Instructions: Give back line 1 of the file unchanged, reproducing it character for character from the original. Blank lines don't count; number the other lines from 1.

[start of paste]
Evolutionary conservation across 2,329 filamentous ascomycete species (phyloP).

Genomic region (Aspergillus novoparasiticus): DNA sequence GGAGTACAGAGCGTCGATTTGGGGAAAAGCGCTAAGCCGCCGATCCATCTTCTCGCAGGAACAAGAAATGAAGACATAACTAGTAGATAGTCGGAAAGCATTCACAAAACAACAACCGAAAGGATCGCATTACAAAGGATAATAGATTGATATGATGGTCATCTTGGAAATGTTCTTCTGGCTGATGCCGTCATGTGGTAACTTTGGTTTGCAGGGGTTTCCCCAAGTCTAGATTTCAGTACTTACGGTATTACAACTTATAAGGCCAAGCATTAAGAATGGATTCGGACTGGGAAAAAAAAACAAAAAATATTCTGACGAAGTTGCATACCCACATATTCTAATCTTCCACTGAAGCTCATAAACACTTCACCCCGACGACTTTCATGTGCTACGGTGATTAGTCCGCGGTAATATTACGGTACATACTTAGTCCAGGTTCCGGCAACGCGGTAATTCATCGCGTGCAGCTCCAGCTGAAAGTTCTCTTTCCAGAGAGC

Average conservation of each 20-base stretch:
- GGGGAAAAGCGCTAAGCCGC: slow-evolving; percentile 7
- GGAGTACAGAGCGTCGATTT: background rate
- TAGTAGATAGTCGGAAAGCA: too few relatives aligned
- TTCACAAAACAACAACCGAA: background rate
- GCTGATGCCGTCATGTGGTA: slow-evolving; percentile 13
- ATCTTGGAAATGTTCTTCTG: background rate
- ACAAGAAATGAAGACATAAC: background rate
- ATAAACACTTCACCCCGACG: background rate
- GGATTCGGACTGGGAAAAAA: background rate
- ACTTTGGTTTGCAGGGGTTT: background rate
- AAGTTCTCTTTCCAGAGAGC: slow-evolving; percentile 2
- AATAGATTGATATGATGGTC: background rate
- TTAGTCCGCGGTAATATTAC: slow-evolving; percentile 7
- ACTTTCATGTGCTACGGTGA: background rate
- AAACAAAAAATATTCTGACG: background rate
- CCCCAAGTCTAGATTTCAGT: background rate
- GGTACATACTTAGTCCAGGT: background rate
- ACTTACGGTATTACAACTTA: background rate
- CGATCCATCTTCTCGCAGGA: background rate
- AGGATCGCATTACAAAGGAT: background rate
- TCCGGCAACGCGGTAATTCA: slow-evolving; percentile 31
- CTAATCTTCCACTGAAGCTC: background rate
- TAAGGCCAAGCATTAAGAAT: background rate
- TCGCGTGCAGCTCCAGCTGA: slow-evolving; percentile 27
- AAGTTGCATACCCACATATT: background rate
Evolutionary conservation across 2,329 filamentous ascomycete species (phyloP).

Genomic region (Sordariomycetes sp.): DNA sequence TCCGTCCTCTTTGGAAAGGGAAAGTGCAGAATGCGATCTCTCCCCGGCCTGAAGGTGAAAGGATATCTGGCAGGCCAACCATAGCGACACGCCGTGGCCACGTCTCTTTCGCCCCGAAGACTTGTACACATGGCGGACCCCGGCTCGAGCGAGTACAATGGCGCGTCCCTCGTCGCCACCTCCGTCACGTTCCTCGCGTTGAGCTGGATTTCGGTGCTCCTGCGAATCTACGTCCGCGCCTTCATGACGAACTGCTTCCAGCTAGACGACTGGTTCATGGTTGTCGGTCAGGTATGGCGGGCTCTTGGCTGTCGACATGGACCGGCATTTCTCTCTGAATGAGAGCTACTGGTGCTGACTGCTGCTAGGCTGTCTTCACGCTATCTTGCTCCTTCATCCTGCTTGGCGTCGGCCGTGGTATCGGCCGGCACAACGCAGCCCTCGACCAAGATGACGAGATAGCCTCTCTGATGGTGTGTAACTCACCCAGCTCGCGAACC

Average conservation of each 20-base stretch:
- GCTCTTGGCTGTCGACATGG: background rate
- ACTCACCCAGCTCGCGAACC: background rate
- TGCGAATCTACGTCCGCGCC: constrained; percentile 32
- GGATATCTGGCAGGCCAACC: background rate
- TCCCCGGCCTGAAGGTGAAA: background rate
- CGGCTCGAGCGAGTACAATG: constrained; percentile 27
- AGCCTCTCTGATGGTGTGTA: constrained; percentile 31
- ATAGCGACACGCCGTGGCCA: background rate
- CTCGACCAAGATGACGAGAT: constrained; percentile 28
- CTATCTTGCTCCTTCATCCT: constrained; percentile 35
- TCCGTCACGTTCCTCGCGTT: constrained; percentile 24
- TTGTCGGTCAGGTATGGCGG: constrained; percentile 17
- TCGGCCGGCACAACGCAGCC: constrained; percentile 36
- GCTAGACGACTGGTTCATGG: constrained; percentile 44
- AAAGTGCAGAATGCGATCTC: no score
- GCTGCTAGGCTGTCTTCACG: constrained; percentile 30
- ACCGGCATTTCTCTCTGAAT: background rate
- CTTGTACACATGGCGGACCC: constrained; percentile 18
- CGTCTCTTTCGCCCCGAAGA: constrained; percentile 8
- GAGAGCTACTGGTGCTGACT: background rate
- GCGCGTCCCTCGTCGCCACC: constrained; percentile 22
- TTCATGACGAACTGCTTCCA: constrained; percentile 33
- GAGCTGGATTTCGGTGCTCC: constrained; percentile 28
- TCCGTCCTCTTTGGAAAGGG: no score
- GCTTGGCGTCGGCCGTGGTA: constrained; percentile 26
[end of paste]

Evolutionary conservation across 2,329 filamentous ascomycete species (phyloP).